Trendon opened the door, ignoring the shots into the air, the gruff commands to cease and desist. He removed the tape from the thing’s lipless mouth.

“It’s okay.”

It let out a piercing cry. A cry like ringing bells. A cry for freedom and help, for somebody to finally give a damn.

Had Junior cried like that? Cried until he couldn’t cry anymore? Cried into the dark beyond after a mother who’d never come back?

Blood dripped from Trendon’s nose. His teeth chattered from the cry’s intensity.

Looking up, Trendon watched the clouds come alive, revealing a dark mass ready to heed the call.

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Troubled

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Momma’s suicide had been both a shock and a confirmation. Dee knew the troubles behind the old woman’s facade, the sharp cobwebs and shaky floorboards in her mind. Dee felt them in herself.

“I did my crying long ago,” she told well-meaning visitors after the funeral. They had to go. The platitudes talking of a better place felt like rain popping off hot grease.

No, the only comfort she got came in an envelope, the handwriting pointing to a childhood memory.

“Heard about your momma. Why don’t you drop by for a talk? -Geraldine” the letter said.

Such letters used to arrive weekly, every Tuesday like clockwork. Momma would take them to her bedroom, eyes wet, head bowed, and cry.

One day Daddy caught on. Curious, Dee placed one his shot glasses to the door and listened in.

“You done lost your damn mind, Sain?”

“I can’t just turn my back…”

A loud smack, shocking Dee, making her fall on her back. Daddy stormed out, never looking down at the prone girl.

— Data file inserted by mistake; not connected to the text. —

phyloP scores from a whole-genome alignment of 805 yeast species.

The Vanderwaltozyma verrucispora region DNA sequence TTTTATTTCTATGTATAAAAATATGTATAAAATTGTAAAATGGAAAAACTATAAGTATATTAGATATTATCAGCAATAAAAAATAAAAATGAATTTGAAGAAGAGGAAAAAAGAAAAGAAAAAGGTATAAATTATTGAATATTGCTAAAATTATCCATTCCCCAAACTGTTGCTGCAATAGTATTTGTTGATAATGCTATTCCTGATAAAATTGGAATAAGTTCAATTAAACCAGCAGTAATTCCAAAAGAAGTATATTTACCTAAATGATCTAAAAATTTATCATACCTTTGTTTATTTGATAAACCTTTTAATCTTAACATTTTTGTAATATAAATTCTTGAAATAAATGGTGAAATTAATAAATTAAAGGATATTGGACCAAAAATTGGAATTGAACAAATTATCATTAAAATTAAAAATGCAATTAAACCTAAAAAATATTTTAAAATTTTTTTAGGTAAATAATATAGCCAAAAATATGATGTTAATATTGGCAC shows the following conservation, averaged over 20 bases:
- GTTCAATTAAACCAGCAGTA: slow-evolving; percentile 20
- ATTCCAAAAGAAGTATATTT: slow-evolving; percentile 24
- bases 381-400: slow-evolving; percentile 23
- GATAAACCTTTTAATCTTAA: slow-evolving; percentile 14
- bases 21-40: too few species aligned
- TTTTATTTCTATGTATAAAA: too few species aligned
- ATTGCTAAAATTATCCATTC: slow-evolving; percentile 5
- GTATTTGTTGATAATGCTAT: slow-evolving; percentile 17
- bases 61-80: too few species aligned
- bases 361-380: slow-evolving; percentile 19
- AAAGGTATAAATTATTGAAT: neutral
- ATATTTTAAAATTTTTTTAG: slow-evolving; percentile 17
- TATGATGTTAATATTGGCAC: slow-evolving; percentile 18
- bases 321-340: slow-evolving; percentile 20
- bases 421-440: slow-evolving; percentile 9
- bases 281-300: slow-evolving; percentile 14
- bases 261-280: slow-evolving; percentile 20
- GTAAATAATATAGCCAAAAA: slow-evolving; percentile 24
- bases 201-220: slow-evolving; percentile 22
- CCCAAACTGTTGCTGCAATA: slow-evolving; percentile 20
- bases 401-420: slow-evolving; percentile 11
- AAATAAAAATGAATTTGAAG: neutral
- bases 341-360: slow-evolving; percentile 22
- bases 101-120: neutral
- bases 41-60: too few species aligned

The Daddy she knew walked out of their lives that night, only his body returning as a saved man, bible in hand. After that, he maintained a well-defined distance from Momma until his death, the Good Word his shield against the virulent madness around him in the form of his wife and daughter.

Dee once read a letter. At the top, 92417 had been scribbled in bold red. The rest talked of changing times, of an unaccepting world, and how the only way to begin a life is knowing about its end.

Doomsday talk. Had it been scented sulfur, Dee’d have sworn she was reading the Bible.

“92417.”

The Saturday after Momma’s  death, Dee decided to make the trip to see her. The women’s prison was surprisingly clean, not as crushing as Dee’d imagined.

“My, aren’t you pretty?” Geraldine lied, smiling. She grabbed Dee’s hands, held them, rubbed them. The guards looked every which direction but theirs.

“You knew my mother?”

“I knew her well.”

“How did you know she died?”

“I still have ears, after all these years.” Geraldine winked.

“The day she died was on…”

“September 24th.”

92417.

Dee pulled back and looked at her, laying eyes on an old friend for the first time. Her troubled mind felt oddly at ease.

In her sixties, Geraldine owned the air around her, a magician with the keys to unlock fate. She pulled out and handed Dee her journal, leatherbound and ragged, the same handwriting from Momma’s letters covering it like glyphs. “I couldn’t help your momma. God knows I tried. She loved your Daddy too much to come back to me.”

There was sadness in her voice, flavored by bitter spit. “But I get the feeling that you’re in need of my teachings, just like her.”

The first page was specifically for Dee. The number 63022 glowed bright red.

“Now that you know when it ends, your life can truly begin…”